Hansville vineyard wages war on birds
By TAD SOOTER
Bremerton Patriot Contributor
October 1, 2009 · Updated 2:00 PM
On a crisp morning, Hansville Hill Vineyard owner Bud Young pauses at the end of a row of vines and takes in an idyllic view.
An expanse of grapevines are spread across the hillside below him. Across Hansville Road, a barn and silo are bathed in sun and, beyond them, the tops of the Olympic Mountains peek over the treeline.
From somewhere across the hillside an air cannon thunders, its report rolls across still valley.
So continues Bud Young’s battle with birds.
The air cannons are just the latest in a series of tools Young employed to scare birds from his vines. Last year, birds carried away about 80 percent of the vineyard’s first harvest, more than eight tons of grapes.
While the cannons kept robins and blackbirds at bay, their noise ruffled the feathers of some neighbors, who have lodged complaints with the Kitsap County Sheriff’s Office and county.
So, last week, Young and a handful of volunteers began stringing six miles of bird netting. With a second harvest just weeks away, Young refuses to allow another pillaging.
“We didn’t build all this just to feed the birds,” he said.
Young, a tax accountant and hobby winemaker, has been working toward this harvest since 1996, when he and wife Patricia moved to Kitsap in search of a site for a vineyard.
They collected vine starts and advice from veteran Bainbridge viticulturist Gerard Bentryn, and spent five years searching for the perfect property.
They settled on a 17-acre parcel on the corner of Hansville Road in a microclimate Young said is ideal for grape growing. A southwest-facing hillside gives the vines maximum exposure to afternoon sun. The gently dished valley is sheltered from chill winds and enjoys significantly less rainfall than the Poulsbo area.
The Youngs, with the help of neighbors, installed an elaborate stormwater retention system and strung wire for 160 rows of grapes. This month, they’re preparing for its second harvest of Pinot Noir, which they’ll sell to other hobby winemakers and small wineries. They also have planted Pinot Gris, Siegerebe, Madelaine Angevine and Muller Thurgau varieties.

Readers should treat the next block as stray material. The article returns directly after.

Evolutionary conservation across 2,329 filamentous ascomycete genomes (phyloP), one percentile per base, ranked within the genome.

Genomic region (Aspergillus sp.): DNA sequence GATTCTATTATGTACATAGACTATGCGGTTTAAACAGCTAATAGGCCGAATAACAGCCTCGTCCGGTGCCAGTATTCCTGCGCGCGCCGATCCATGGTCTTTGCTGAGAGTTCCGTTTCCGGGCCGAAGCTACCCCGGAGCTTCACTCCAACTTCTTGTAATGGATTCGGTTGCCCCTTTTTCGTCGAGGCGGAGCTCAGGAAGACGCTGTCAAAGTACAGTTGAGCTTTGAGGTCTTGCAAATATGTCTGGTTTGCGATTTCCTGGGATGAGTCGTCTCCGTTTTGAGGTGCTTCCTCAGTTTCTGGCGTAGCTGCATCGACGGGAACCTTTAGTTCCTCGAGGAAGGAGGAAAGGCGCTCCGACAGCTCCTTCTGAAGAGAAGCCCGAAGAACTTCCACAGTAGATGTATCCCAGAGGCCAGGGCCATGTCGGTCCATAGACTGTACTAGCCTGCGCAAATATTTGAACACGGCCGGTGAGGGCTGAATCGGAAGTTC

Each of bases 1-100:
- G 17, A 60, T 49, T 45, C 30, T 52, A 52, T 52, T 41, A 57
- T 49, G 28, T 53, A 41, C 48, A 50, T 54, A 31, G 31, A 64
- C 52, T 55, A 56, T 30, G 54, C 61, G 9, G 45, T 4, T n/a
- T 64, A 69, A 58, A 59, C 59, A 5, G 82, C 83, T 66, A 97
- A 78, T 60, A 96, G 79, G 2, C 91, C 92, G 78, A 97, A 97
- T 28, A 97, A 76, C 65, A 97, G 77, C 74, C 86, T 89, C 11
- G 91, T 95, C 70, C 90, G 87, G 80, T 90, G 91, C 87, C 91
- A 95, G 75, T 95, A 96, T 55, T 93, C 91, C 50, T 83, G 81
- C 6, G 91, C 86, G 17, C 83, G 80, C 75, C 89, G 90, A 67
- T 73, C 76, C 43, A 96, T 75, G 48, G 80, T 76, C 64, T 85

Maintaining the vines is a massive undertaking, with cycles of pruning, weeding and fertilizing. Workers walk each row 16 times over the course of a growing season.
It’s far too much for one couple and the Youngs have relied on a host of volunteers from the start.
Last Friday, Cam Covington, Peter Fortune and T.J. Hoder helped Young reel out the 80,000 feet of bird netting.
“Seeing it get to this point is magnificent,” said Covington, at the wheel of the tractor that carried the reels. “To see a flock of birds pour in and wipe it all out.” He finished the sentence with a look of disgust.
For Young and his volunteers, the avian invasion has been a disheartening setback, one they’ve gone to great lengths to reverse.
At first, Young tried posting replica owls on fence posts to scare off birds. A few neighborhood dogs stopped to growl at the feaux-owls, but the birds kept coming. So Young bought a computer program that blasted the sounds of distressed and dying birds across the vineyard at random intervals. The deterrent was more effective, but it drove Young and Patricia crazy.
“It was just gross,” Young said.
This year, Young turned to the propane-powered air cannons, which fired at regular intervals from the early morning into late afternoon.
Out flew the birds, replaced by phone calls from disgruntled neighbors.
Some berated the Youngs for the noise. One caller, who declined to leave a name, called them “filthy bastards.”
Two days after the cannons were installed, a Kitsap County Sheriff’s deputy visited the vineyard to follow up on a noise complaint. The deputy determined the cannons weren’t violating county code. The Kitsap County Department of Community Development also received a complaint, but said the cannons were an allowed agricultural use.
To Young, the complaints are symptomatic of a conflict between north-enders who want a working landscape and those “whiners” who’d like farms to be seen but not heard.
“Everyone wants a farm up here, but they don’t want the activity that comes with it,” Young said.
John Hogan, a resident of nearby Hansville Road reported the cannon noise to the county. Hogan said he had no problem with having farms in the area, but the noise from the air cannons — which he likened to a high-powered rifle being discharged — was over the top.
Though the county came down on his side, Young decided to order up bird netting as a way of resolving the issue.
If the net succeeds, Hansville Hill Vineyard should reap a solid harvest of about four tons. A long-lasting summer has laden the vines with sweet grape clusters.
While the cost of the bird net was high, it’s a sustainable solution and Young is looking to the future.
“Once we get it all producing, this will be our retirement,” he said.